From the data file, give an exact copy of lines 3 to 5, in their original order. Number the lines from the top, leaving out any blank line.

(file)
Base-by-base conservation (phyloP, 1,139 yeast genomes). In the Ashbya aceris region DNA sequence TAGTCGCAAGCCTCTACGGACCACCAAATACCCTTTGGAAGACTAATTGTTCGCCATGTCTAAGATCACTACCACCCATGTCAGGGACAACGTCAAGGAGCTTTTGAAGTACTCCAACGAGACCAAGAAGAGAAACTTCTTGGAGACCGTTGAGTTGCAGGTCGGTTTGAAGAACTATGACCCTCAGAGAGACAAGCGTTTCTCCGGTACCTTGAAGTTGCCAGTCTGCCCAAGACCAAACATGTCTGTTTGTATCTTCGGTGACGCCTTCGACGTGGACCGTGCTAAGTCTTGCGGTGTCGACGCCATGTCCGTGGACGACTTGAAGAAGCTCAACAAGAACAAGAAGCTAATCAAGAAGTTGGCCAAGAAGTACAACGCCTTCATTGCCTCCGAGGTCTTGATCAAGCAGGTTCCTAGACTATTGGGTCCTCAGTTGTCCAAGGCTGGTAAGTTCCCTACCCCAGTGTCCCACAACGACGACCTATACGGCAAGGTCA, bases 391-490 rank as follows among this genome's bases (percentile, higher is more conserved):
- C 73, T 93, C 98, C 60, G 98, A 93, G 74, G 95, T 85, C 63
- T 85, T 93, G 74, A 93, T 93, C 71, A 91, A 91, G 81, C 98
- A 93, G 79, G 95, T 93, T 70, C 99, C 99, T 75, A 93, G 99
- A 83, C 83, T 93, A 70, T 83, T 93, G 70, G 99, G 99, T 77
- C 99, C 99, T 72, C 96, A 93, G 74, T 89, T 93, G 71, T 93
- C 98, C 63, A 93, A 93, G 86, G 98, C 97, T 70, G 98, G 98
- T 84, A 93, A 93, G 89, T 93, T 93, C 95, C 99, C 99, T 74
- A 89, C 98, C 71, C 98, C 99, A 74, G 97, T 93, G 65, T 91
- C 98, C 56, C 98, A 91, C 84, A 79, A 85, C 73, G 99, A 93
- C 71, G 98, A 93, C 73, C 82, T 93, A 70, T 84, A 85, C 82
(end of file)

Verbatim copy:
- T 85, T 93, G 74, A 93, T 93, C 71, A 91, A 91, G 81, C 98
- A 93, G 79, G 95, T 93, T 70, C 99, C 99, T 75, A 93, G 99
- A 83, C 83, T 93, A 70, T 83, T 93, G 70, G 99, G 99, T 77